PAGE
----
5 Steps to Move Your Site to Hosting-Master.com
5 Easy Steps to Move Your Site to a New Host – Without Downtime or Data Loss!
Minimizing traffic loss and preventing downtime in a server migration comes down to planning. If you do not take care when you move your website, significant outages can take place. This translates to a number of potential negative consequences for your business including revenue loss, impact on search engine rankings, and damaged customer relationships.
Most failed server migrations can be traced back to poor planning and/or a lack of careful execution of a plan. If planned and executed right, successful migrations can result in no downtime or data loss. At minimum, you can severely reduce the impact of a server transfer by following this easy 5 step approach.
What you need to move your site to Hosting-Master.com:
- Server environments running parallel at your current host and new host. This is a minimum requirement to transition smoothly because taking your old servers down before uploading your data on new servers equals major downtime. We will need your username/password to your CPANEL access to complete a Cpanel to Cpanel migration.
- The ability to control DNS transfer at the record level with the ability to control Time to Live (TTL) – either through a control panel or via helpful hosting company admins. This is critical in minimizing the time it takes the rest of the Internet to recognize your DNS changes.
- Attention to detail, because without it you may lose critical data.
Step 1 to move your site to Hosting-Master.com: Setup DNS at your new host before the cutover.
A great way to execute this transfer is to set up DNS at your new host before the “real” DNS cutover. In the new host’s name servers, point the appropriate DNS records related to what you are moving (http, etc.) to your current servers at your current host and set TTL reasonably low (about 10-60 minutes). Most networks on the Internet will recognize DNS changes based on Time to Live, which means if you set this up right, once you make that real cutover traffic will flow to the new servers much quicker. By default, this type of transfer would take anywhere from 12-24 hours to be recognized. That is a lot of time to have customers visiting both sets of servers.
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Step 2: At the registrar of the domain name, point your name servers to the new host.
Once this is setup at the new host, go to your registrar and point to the new host’s name servers. If this is been done correctly, your traffic will still be going to the servers at the old host. This sets the stage for the quick transition mentioned in Step 1.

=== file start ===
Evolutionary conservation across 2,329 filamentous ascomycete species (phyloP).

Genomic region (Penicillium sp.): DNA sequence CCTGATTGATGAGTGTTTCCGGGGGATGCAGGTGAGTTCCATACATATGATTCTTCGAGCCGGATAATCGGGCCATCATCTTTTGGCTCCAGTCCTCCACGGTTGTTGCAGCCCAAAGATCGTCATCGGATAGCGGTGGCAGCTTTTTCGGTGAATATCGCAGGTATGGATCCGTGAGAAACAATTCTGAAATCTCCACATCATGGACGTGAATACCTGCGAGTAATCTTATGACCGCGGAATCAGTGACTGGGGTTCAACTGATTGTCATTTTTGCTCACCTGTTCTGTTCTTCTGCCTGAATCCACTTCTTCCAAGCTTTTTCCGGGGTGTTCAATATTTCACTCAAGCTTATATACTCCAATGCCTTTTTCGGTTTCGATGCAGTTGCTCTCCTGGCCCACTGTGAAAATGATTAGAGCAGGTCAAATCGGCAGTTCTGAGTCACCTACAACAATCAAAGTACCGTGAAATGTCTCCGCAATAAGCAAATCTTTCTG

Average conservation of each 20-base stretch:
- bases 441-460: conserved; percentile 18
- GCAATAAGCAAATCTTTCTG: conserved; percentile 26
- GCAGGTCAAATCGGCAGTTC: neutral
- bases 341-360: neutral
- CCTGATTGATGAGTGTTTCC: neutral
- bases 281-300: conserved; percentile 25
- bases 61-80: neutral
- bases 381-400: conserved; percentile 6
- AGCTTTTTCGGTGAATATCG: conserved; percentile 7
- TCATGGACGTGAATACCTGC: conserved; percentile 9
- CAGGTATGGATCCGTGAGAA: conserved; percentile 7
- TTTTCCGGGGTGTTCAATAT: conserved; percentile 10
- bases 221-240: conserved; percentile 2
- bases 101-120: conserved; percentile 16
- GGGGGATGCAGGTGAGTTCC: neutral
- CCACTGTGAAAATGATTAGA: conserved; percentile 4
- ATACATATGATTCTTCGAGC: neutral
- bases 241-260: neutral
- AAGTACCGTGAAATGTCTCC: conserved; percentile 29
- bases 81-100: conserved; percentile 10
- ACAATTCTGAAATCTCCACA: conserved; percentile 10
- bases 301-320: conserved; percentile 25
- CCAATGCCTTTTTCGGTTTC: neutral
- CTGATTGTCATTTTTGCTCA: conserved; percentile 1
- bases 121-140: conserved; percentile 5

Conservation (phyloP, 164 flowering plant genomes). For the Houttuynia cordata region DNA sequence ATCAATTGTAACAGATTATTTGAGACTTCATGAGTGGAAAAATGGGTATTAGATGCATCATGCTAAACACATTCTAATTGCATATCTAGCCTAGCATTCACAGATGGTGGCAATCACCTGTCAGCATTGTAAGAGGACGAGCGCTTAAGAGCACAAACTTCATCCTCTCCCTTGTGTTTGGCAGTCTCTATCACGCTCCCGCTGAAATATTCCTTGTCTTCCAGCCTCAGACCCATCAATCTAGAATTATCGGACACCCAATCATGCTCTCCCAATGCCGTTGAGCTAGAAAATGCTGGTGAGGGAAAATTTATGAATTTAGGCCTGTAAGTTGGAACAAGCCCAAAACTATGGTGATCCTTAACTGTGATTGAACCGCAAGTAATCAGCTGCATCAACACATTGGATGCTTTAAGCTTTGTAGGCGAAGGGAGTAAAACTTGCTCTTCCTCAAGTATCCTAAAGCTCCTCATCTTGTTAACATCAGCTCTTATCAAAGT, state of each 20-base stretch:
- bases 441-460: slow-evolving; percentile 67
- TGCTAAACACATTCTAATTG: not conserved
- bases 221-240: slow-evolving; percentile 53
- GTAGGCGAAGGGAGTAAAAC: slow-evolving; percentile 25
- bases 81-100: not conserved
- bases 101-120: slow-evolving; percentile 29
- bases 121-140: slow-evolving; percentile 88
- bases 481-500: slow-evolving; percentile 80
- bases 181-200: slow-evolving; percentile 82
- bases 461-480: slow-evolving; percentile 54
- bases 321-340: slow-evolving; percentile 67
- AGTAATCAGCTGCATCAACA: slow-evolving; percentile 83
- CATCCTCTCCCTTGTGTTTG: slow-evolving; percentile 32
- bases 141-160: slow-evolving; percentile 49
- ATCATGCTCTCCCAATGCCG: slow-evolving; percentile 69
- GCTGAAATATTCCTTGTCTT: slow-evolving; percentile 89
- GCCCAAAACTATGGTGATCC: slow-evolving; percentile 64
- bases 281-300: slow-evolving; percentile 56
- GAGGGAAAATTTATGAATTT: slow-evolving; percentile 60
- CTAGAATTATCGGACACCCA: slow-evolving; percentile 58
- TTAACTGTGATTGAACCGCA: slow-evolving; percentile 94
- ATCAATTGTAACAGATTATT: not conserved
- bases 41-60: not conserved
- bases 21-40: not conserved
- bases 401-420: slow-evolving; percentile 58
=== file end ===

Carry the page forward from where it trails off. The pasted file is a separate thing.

Note: While most companies utilize their hosting company for DNS, it is also not uncommon to have your DNS managed by your registrar or a third party DNS management service. If you are one of these folks, the only piece from Step 1 and Step 2 that is relevant to you is making sure your TTLs are set low.
Step 3: Upload your data and test your application on your new servers.
It’s always important to test your site on the new servers before the cutover. Import the most recent copy of your data before cutting over. Then place a fake order, test the more complex functions on the site, and otherwise make sure everything works as it should. This is the site your visitors will be using very soon, so attention to detail is very important here.
Step 4: Point appropriate DNS records at the new servers.
Once you have fully tested your application on the new host’s servers, update the appropriate DNS records to point to the new servers. Assuming you followed the previous steps correctly, traffic should be going to your new servers quickly and seamlessly!
Step 5: Check old servers for data written during migration.
Once all traffic is hitting your new servers, circle back to your old servers to find any files or database records that might have been added during the migration that aren’t on your new servers, and import them. If you imported a recent copy of your data before cutting over as suggested in Step 3, there shouldn’t be many, and once this is tackled you are basically in the clear.
If you want to avoid having to do this sort of clean up, then you must be able to tolerate having visitors hit a maintenance page in case they are routed to the old servers in the middle of your DNS switch. If having a maintenance message sounds better to you than cleaning up data after the migration, prior to the DNS cutover in Step 4, make your website inaccessible on the old servers and replace it with a “sorry page” that lets them know the site will be up and running on the new servers very soon.
With all 5 steps completed successfully, you should have moved to your new servers without incident. A successful migration means little to no impact to your client base, and minimal impact in other important areas like your search engine rankings.